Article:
Sánchez's remains were returned to the United States, where his family scheduled a public wake on April 1, 2004 at the St. John of God church in Norwalk, California. The event drew national media attention for sparking civil unrest in the neighborhood surrounding the church that evening: Because Sánchez was not well known among English-speaking authorities, local law enforcement vastly underestimated his fan-base, and were unprepared when more than 15,000 young people, mainly of Mexican descent but born in the US, jammed the streets to attend the service. Another contributing factor was the underground power of the Spanish Radio market: Popular local DJs on massive radio stations played marathon sets of Sánchez's music during the days following his death, and announced the time and location of the Norwalk wake to a broad audience of young Spanish-speaking listeners. Ever since this incident, authorities learned that Spanish language/Mexican music had a new generation and no longer consisted of only Mexican born citizens.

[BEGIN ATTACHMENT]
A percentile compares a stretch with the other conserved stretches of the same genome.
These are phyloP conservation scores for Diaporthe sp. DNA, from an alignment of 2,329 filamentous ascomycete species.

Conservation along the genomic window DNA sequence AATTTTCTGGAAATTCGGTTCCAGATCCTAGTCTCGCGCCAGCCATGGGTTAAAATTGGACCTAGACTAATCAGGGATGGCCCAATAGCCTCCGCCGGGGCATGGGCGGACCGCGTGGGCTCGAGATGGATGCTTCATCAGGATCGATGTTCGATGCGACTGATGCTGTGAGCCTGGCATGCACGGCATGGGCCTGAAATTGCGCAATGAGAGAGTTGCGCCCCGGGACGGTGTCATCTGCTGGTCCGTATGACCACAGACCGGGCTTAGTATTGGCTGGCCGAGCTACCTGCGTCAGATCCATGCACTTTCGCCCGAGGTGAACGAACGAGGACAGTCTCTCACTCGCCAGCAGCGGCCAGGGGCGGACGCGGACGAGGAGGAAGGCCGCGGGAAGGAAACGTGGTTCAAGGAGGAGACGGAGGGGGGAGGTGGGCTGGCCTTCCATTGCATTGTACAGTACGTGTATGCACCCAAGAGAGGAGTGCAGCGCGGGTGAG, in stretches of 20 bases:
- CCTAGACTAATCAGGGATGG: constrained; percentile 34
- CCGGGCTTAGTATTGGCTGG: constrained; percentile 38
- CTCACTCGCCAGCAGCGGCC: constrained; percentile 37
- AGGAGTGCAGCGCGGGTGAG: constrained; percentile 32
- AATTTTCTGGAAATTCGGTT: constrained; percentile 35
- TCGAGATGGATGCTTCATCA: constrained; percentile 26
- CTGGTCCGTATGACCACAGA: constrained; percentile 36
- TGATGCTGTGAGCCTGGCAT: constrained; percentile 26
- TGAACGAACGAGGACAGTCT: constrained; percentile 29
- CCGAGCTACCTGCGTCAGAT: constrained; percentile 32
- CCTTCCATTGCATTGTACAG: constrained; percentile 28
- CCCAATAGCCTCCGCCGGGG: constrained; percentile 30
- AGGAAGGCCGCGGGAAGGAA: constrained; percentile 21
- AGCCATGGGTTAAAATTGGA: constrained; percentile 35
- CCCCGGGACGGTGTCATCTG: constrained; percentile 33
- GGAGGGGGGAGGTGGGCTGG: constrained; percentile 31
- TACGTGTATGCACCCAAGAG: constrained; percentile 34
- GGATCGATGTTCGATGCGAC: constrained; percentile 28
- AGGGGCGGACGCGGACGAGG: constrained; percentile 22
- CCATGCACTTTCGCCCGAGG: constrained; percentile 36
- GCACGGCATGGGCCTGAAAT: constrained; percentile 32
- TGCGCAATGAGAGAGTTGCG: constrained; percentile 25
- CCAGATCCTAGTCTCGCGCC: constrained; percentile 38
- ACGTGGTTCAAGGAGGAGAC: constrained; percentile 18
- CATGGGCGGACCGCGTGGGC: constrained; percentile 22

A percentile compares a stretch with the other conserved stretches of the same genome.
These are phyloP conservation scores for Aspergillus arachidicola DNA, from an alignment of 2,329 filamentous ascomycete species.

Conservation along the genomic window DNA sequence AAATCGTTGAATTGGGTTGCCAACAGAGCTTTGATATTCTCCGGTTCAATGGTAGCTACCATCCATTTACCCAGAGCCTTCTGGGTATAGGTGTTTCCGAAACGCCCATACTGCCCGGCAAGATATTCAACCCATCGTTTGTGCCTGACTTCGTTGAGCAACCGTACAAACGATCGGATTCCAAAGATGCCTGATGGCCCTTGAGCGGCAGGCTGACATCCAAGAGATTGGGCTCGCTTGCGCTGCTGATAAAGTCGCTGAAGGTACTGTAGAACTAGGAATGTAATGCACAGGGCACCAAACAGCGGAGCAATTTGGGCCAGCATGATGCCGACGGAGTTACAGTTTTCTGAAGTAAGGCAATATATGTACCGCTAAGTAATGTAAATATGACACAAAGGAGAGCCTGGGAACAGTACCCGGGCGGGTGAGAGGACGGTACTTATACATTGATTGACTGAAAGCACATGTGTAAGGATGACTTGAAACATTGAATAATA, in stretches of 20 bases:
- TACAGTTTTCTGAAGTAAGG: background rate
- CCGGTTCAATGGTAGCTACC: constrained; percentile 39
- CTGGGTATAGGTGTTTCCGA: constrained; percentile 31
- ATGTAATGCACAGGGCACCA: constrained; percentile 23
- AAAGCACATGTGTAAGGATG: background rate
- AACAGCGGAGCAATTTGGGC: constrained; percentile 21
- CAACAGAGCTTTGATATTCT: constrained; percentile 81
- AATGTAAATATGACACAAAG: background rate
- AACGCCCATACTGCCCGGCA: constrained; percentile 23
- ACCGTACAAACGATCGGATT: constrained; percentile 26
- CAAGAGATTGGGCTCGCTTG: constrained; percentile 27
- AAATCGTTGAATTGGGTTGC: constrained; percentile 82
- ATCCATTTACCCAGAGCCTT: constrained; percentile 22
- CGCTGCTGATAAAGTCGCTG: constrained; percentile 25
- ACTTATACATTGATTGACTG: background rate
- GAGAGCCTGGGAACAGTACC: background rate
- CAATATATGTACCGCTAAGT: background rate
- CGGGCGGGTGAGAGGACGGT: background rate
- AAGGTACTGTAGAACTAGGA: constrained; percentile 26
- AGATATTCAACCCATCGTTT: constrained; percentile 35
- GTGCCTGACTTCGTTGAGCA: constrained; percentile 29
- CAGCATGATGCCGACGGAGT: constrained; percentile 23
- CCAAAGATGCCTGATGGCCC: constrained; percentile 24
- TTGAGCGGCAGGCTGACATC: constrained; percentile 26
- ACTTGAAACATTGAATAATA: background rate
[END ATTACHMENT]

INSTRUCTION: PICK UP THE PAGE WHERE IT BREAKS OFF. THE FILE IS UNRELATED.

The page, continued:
As the day wore on, the crowd of mourners grew out of control - Police were brought in to disperse the crowd, wearing riot gear and carrying pellet guns. Their appearance incited anger among members of the crowd, who surged into the streets, overturning portable toilets and rocking cars. It was reported that Sánchez's aunt, Juanita Sánchez, wept about the crowd’s behavior. “Adan wouldn’t have wanted people to act like this. It just causes more pain to the family,” she said.[6]

Always & Forever[edit]

Always & Forever is a stage play by Michael Patrick Spillers dramatizing the impact of Sánchez' death on a group of young people in South Los Angeles. The play examines various aspects of Mexican-American culture (such as quinceañeras and Jesus Malverde).

Discography[edit]

  • 1994 Soy el Hijo de Chalino [1]
  • 1995 Dios Me Nego [2]
  • 1995 Adios Amigo Del Alma
  • 1996 El Compita
  • 1997 Claveles De Enero
  • 2000 La Corona de Mi Padre [3]
  • 2002 Homenaje a Mi Padre [4]
  • 2002 Siempre y Para Siempre [5]
  • 2003 Canta Corridos [6]
  • 2003 Homenaje a Mi Padre [7]
  • 2003 El Soñador [8]

Posthumous:

  • 2004 Amor y Lagrimas[9]
  • 2004 En Sus Inicios, Vol. 2[10]
  • 2004 Mi Historia[11]
  • 2004 Mis Verdaderos Amigos[12]
  • 2005 Si Dios Me Lleva Con El[13]
  • 2005 En Vivo [14]
  • 2006 Los Inmortales [15]
  • 2006 A Recordando [16]
  • 2006 El Unico [17]
  • 2007 Duranguense

References[edit]

External links[edit]